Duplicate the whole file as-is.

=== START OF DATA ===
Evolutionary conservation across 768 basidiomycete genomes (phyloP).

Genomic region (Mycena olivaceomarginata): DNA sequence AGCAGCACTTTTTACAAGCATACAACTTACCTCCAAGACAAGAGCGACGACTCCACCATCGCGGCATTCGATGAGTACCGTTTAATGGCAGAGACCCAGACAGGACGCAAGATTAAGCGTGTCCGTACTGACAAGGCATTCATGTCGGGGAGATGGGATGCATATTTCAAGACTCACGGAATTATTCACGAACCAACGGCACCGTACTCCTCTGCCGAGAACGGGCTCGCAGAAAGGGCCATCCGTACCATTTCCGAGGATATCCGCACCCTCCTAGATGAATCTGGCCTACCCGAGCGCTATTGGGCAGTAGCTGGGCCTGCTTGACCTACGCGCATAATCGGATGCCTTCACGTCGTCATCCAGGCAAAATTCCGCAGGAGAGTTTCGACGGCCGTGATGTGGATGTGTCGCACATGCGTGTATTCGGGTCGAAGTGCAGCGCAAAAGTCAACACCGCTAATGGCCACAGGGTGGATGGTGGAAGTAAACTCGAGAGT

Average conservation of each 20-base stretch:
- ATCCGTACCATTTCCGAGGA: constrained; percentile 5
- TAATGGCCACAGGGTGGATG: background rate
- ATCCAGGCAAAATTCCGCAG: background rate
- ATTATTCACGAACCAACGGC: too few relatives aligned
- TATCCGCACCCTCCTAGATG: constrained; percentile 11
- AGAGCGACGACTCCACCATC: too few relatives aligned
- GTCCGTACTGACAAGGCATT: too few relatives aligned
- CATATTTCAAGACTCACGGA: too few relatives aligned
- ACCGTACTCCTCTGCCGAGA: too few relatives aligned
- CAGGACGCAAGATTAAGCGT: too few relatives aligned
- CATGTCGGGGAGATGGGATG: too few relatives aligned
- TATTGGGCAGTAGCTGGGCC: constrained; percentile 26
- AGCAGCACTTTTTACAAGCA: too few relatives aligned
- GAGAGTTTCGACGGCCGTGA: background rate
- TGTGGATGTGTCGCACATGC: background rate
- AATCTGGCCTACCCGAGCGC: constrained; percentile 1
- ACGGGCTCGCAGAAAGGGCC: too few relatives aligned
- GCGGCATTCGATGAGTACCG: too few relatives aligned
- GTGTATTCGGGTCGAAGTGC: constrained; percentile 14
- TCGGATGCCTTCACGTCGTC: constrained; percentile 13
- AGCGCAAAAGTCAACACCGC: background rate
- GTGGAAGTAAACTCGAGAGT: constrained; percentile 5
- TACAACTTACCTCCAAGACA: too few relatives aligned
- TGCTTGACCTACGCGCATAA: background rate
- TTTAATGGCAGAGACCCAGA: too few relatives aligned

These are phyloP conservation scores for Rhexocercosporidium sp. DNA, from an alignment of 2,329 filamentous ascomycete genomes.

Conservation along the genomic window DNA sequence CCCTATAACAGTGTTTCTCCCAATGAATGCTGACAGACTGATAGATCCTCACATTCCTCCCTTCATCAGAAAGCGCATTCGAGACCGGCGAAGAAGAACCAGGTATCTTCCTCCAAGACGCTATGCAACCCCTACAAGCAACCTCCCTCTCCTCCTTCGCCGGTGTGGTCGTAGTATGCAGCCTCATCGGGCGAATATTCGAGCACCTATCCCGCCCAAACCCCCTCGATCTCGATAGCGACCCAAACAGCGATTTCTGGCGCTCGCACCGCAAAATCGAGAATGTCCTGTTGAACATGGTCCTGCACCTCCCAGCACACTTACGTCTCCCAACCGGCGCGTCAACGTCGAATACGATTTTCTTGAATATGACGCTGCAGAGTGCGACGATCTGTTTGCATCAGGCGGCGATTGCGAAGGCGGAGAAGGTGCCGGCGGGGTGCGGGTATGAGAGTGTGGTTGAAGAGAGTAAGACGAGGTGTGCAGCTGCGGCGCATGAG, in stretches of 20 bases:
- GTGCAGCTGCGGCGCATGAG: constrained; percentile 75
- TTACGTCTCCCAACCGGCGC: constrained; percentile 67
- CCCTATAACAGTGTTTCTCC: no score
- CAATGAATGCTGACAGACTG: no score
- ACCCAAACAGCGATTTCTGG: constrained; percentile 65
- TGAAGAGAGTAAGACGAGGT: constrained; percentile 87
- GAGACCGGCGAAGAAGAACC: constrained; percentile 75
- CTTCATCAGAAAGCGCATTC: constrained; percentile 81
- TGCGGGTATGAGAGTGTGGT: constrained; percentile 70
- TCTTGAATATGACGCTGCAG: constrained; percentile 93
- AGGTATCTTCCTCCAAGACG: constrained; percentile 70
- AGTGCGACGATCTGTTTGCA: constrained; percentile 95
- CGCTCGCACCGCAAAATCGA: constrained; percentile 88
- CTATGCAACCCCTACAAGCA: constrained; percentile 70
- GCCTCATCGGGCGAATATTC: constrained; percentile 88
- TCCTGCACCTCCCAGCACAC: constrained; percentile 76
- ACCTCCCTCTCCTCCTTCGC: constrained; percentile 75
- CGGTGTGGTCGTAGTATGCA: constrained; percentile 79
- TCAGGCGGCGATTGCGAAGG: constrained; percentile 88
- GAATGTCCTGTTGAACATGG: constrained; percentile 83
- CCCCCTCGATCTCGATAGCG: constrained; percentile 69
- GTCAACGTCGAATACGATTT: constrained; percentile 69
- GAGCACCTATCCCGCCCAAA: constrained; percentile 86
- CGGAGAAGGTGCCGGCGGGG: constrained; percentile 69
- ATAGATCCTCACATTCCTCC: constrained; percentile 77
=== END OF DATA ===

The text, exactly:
Evolutionary conservation across 768 basidiomycete genomes (phyloP).

Genomic region (Mycena olivaceomarginata): DNA sequence AGCAGCACTTTTTACAAGCATACAACTTACCTCCAAGACAAGAGCGACGACTCCACCATCGCGGCATTCGATGAGTACCGTTTAATGGCAGAGACCCAGACAGGACGCAAGATTAAGCGTGTCCGTACTGACAAGGCATTCATGTCGGGGAGATGGGATGCATATTTCAAGACTCACGGAATTATTCACGAACCAACGGCACCGTACTCCTCTGCCGAGAACGGGCTCGCAGAAAGGGCCATCCGTACCATTTCCGAGGATATCCGCACCCTCCTAGATGAATCTGGCCTACCCGAGCGCTATTGGGCAGTAGCTGGGCCTGCTTGACCTACGCGCATAATCGGATGCCTTCACGTCGTCATCCAGGCAAAATTCCGCAGGAGAGTTTCGACGGCCGTGATGTGGATGTGTCGCACATGCGTGTATTCGGGTCGAAGTGCAGCGCAAAAGTCAACACCGCTAATGGCCACAGGGTGGATGGTGGAAGTAAACTCGAGAGT

Average conservation of each 20-base stretch:
- ATCCGTACCATTTCCGAGGA: constrained; percentile 5
- TAATGGCCACAGGGTGGATG: background rate
- ATCCAGGCAAAATTCCGCAG: background rate
- ATTATTCACGAACCAACGGC: too few relatives aligned
- TATCCGCACCCTCCTAGATG: constrained; percentile 11
- AGAGCGACGACTCCACCATC: too few relatives aligned
- GTCCGTACTGACAAGGCATT: too few relatives aligned
- CATATTTCAAGACTCACGGA: too few relatives aligned
- ACCGTACTCCTCTGCCGAGA: too few relatives aligned
- CAGGACGCAAGATTAAGCGT: too few relatives aligned
- CATGTCGGGGAGATGGGATG: too few relatives aligned
- TATTGGGCAGTAGCTGGGCC: constrained; percentile 26
- AGCAGCACTTTTTACAAGCA: too few relatives aligned
- GAGAGTTTCGACGGCCGTGA: background rate
- TGTGGATGTGTCGCACATGC: background rate
- AATCTGGCCTACCCGAGCGC: constrained; percentile 1
- ACGGGCTCGCAGAAAGGGCC: too few relatives aligned
- GCGGCATTCGATGAGTACCG: too few relatives aligned
- GTGTATTCGGGTCGAAGTGC: constrained; percentile 14
- TCGGATGCCTTCACGTCGTC: constrained; percentile 13
- AGCGCAAAAGTCAACACCGC: background rate
- GTGGAAGTAAACTCGAGAGT: constrained; percentile 5
- TACAACTTACCTCCAAGACA: too few relatives aligned
- TGCTTGACCTACGCGCATAA: background rate
- TTTAATGGCAGAGACCCAGA: too few relatives aligned

These are phyloP conservation scores for Rhexocercosporidium sp. DNA, from an alignment of 2,329 filamentous ascomycete genomes.

Conservation along the genomic window DNA sequence CCCTATAACAGTGTTTCTCCCAATGAATGCTGACAGACTGATAGATCCTCACATTCCTCCCTTCATCAGAAAGCGCATTCGAGACCGGCGAAGAAGAACCAGGTATCTTCCTCCAAGACGCTATGCAACCCCTACAAGCAACCTCCCTCTCCTCCTTCGCCGGTGTGGTCGTAGTATGCAGCCTCATCGGGCGAATATTCGAGCACCTATCCCGCCCAAACCCCCTCGATCTCGATAGCGACCCAAACAGCGATTTCTGGCGCTCGCACCGCAAAATCGAGAATGTCCTGTTGAACATGGTCCTGCACCTCCCAGCACACTTACGTCTCCCAACCGGCGCGTCAACGTCGAATACGATTTTCTTGAATATGACGCTGCAGAGTGCGACGATCTGTTTGCATCAGGCGGCGATTGCGAAGGCGGAGAAGGTGCCGGCGGGGTGCGGGTATGAGAGTGTGGTTGAAGAGAGTAAGACGAGGTGTGCAGCTGCGGCGCATGAG, in stretches of 20 bases:
- GTGCAGCTGCGGCGCATGAG: constrained; percentile 75
- TTACGTCTCCCAACCGGCGC: constrained; percentile 67
- CCCTATAACAGTGTTTCTCC: no score
- CAATGAATGCTGACAGACTG: no score
- ACCCAAACAGCGATTTCTGG: constrained; percentile 65
- TGAAGAGAGTAAGACGAGGT: constrained; percentile 87
- GAGACCGGCGAAGAAGAACC: constrained; percentile 75
- CTTCATCAGAAAGCGCATTC: constrained; percentile 81
- TGCGGGTATGAGAGTGTGGT: constrained; percentile 70
- TCTTGAATATGACGCTGCAG: constrained; percentile 93
- AGGTATCTTCCTCCAAGACG: constrained; percentile 70
- AGTGCGACGATCTGTTTGCA: constrained; percentile 95
- CGCTCGCACCGCAAAATCGA: constrained; percentile 88
- CTATGCAACCCCTACAAGCA: constrained; percentile 70
- GCCTCATCGGGCGAATATTC: constrained; percentile 88
- TCCTGCACCTCCCAGCACAC: constrained; percentile 76
- ACCTCCCTCTCCTCCTTCGC: constrained; percentile 75
- CGGTGTGGTCGTAGTATGCA: constrained; percentile 79
- TCAGGCGGCGATTGCGAAGG: constrained; percentile 88
- GAATGTCCTGTTGAACATGG: constrained; percentile 83
- CCCCCTCGATCTCGATAGCG: constrained; percentile 69
- GTCAACGTCGAATACGATTT: constrained; percentile 69
- GAGCACCTATCCCGCCCAAA: constrained; percentile 86
- CGGAGAAGGTGCCGGCGGGG: constrained; percentile 69
- ATAGATCCTCACATTCCTCC: constrained; percentile 77